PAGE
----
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Saturday, September 18, 2021

ASUCD proposes system to give GE credit for AP classes taken in high school

HANNAH LEE / AGGIE

Emails from two administrators show alleged obstruction of proposal by administration

Currently, UC Davis is the only UC school that does not provide GE credit for passing AP scores. In response to this, ASUCD President Alex Lee proposed Senate Resolution #9, which requests that UC Davis award General Education (GE) credit for students who earned passing scores on Advanced Placement (AP) classes in high school.

The current proposal is a part of the platform that Lee campaigned on when he ran for ASUCD president. Only the ASUCD president can make proposals, such as Senate Resolution #9, to the Academic Senate, and they can only make that proposal once it has been approved by the ASUCD Senate. Then, the proposal is sent to the Academic Senate for consideration.

However, Lee has fears about the future of his proposal because of two emails which were obtained by The Aggie. These emails allegedly show an unwillingness of the administration and Academic Senate to cooperate with student requests for GE/AP reform.

“This is the fun case of, ‘you have to check who you are sending your emails to,’” Lee said. “[…] This kind of highlights in writing that [Academic Senate Chair] Rachael [Goodhue] has been kind of evasive of the student government and students in general. […] This [email from Vice Chancellor of Student Affairs Adela De La Torre also] shows in writing that they basically didn’t want to take it seriously in the first place.”

The first email Lee mentioned is an email from de la Torre addressed to Goodhue.

“Rachel [sic] I will ask Milt to manage Alex,” de la Torre said in the email. “He is no longer ASUCD President. A new one was elected last Friday so this may be the end of the conversation as well.”

De la Torre, when prompted on this email, stated that she was simply asking Vice Chancellor Milton Lang and ASUCD Business Manager Janice Corbett to manage the “transitional issue” between new ASUCD executive administrations.

“The issue is primarily a transitional issue,” de la Torre said. “When the president steps down, the issue really becomes one of, who you need to communicate with. The issues becomes, in the portfolio, Milt and Janice are the ones who manage the discussions and the meetings. […] We have to be very careful to ensure that the transition period is one where, quite frankly, Alex provides the information transfers to the new president and the vice president.”

The second email Lee mentioned is one from Goodhue.

“He’s been told that we need to manage workload, and that this is an internal request that doesn’t have an external deadline, unlike something from systemwide or the administration,” Goodhue said in the email. “It’s a request to change an internal Davis Division of the Academic Senate policy. I’m not responding to any more emails on this matter from Alex.  He’s wasting my time. If SA judges a communication to be important, please have him send it to one of you, and you forward it to me.”

Goodhue explained her email as simply an effort to control conversation and keep it, “productive.”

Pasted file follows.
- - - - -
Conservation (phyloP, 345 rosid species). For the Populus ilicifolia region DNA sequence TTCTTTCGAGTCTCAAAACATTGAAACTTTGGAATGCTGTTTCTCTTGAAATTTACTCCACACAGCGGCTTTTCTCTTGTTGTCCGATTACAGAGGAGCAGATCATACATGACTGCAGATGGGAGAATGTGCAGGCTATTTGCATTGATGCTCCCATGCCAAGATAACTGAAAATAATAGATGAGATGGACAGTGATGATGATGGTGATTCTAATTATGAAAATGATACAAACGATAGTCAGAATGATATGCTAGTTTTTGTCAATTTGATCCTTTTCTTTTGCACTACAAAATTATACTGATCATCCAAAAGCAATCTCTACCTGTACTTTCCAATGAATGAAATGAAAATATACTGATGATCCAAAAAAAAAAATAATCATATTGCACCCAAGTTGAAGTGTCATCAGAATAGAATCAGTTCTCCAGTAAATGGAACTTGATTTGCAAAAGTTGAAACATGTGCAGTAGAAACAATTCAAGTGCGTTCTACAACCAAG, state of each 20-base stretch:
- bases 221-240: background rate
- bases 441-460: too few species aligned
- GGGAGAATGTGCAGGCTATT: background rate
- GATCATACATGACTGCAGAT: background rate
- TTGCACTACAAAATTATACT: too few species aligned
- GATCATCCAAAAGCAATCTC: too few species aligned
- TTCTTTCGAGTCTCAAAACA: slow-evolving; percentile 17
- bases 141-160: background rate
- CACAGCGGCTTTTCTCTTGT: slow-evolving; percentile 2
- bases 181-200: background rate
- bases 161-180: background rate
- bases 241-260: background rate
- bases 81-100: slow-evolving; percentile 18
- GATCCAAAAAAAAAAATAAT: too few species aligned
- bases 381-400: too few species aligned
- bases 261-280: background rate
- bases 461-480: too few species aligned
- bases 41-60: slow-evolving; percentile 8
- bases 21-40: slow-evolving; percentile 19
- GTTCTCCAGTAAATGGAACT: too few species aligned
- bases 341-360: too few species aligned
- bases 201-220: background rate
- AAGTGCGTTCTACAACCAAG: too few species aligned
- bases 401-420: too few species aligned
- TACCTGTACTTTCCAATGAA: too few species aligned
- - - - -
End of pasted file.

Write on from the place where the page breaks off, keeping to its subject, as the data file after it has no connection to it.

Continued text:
“I and the Senate office had explained to Alex, to President Lee, repeatedly that ASUCD’s request was under consideration,” Goodhue said. “At that point, communication had stopped being productive.”

Lee’s GE/AP proposal builds off of existing frameworks within the university. GE credit would be awarded to students based on already determined course equivalencies. Students who earn passing scores on AP exams are given certain numbers of units for each exam and barred from taking an equivalent course at UC Davis. Instead of just receiving units toward graduation, students would also receive similar or identical GE credit for those equivalent courses.

Without specifically talking about the merits of this proposal, Goodhue did speak about work toward reducing time-to-degree, among two other things.

“I would like to reiterate that time-to-degree is very important to the Senate and very important to campus,” Goodhue said. “I will also say that it was nice to get a concrete proposal from ASUCD. The last thing I’ll say is a plug — the ASUCD has places for representatives to senate committees. The ASUCD has struggled to fill them. I strongly, strongly encourage students who want to become more involved in how the university works to apply to participate in these committees. It would be great to see them at the meetings.”

This final point about filling ASUCD spots on Academic Senate committees was also brought up by Lee, who described some of the challenges students face on these committees.

“On their committees [they] have ex-officio, non-voting, basically observer seats, that ASUCD tries to fill,” Lee said. “I say try because they are very daunting for students. Not all committees are, but some committees are not very welcoming to students because they talk for three hours about tenure for faculty, or something. It’s not accessible. But we have student reps on there.”

 

Update (3/16/17, 10 p.m.): Since the initial publication of this article, the UC Davis Division of the Academic Senate released a timeline on how the ASUCD proposal will be handled. The Academic Senate will release a status update in June but expects to take through Fall Quarter 2017 to discuss the proposal fully and make a final recommendation.
Written by: Kenton Goldsby — campus@theaggie.org

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